Death and Resurrection
Open Your Bible
Hosea 13:1-16, Exodus 20:2, Acts 4:11-12, 1 Corinthians 15:54-56
I have had many mountain-top moments of faith through the years. God has delivered in some big ways. My response to these moments is always a string of renewed promises: I will pray more often, I will worship God more vulnerably, I will feast on the Word of God daily without fail. But hours turn to days, weeks, and suddenly I realize I’ve already forgotten the promises I have made to God. In Hosea 13, we are told how the people of God experienced the ups and downs of their forgotten promises to God.
After God’s people were rescued from Egypt, they promised to worship no other god except the Lord. But as you might guess, it wasn’t long before they began to fashion idols for themselves and give credit where credit was not due. Their punishment for breaking their covenant with God was to wander in the desert for forty years, with none of the adult generation to see the Promised Land! The peoples’ time of wandering is marked by many times of complaining against God, hunger, and thirst, but all the while God remembered them and provided for them again and again. Each time, the people would praise the Lord, and rededicate themselves to serving Him again. But along the way, they would forget of His great deeds, grow unfaithful and proud, and neglect God’s provision (Hosea 13:5–6).
I often remark on how ungrateful Israel’s response was to God’s loving-kindness. It is seemingly impossible for these people to be faithful to their promises, yet the more I reflect on my own spiritual habits, I realize I act much the same way. Just like Israel, I give credit to myself, forgetting all the victories God has won. I trade God’s invitation to come and be with Him for a cheap imitation of intimacy with my phone on the couch. I overlook the amazing thing God has done for me, what feels like seconds after His blessing has manifested.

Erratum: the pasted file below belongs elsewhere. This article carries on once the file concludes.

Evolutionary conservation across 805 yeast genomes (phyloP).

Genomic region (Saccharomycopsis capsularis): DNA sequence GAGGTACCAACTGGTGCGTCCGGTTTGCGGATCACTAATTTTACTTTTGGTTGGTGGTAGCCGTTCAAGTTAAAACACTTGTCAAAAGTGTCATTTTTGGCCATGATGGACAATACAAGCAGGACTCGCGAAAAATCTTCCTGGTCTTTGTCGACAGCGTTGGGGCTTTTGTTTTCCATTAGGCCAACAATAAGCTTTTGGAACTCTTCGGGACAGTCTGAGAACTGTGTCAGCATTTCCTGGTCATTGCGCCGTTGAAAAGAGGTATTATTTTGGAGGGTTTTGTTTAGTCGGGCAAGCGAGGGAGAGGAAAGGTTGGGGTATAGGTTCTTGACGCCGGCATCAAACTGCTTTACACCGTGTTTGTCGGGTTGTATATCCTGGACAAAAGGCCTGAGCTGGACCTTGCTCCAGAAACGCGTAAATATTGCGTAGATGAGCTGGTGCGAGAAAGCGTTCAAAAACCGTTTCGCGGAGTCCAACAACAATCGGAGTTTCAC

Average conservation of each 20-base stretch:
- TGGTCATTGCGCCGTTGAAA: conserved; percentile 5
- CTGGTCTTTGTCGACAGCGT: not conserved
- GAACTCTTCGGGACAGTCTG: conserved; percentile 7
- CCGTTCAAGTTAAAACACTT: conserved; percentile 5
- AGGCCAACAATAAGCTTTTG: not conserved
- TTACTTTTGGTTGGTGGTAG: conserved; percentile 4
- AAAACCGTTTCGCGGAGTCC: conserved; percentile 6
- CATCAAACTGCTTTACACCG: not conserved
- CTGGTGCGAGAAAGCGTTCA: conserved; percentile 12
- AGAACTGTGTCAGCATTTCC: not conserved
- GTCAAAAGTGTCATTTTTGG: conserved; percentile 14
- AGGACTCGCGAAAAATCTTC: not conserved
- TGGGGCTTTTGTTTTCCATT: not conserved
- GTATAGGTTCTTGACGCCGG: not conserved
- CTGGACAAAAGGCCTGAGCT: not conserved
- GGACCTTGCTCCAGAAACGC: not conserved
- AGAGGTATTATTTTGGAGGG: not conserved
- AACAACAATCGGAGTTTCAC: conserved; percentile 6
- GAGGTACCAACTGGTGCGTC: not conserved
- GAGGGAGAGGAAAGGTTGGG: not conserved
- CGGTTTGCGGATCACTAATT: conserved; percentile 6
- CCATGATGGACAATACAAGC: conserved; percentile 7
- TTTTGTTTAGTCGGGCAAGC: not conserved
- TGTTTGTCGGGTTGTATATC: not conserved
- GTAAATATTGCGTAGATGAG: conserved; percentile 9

But how does God respond to this ungratefulness? Well, I really have no reason to fault Him if His response is to “be like a lion,” but remarkably He chooses to “redeem them from death” (vv.7,14). Though He is rejected by His people, He still chooses to rescue them.
There truly is no one like our God. His forgiveness is not dependent on our ability to follow the law, “for no one alive is righteous in [God’s] sight” (Psalm 143:2). Instead, God’s forgiveness is dependent on the death and life of Jesus paying the debt of our sin. The God who rescued the Israelites from Egypt is the same God rescuing us today. Despite our failed promises to Him, God will keep us from death. Despite our unfaithfulness, God is mighty to save.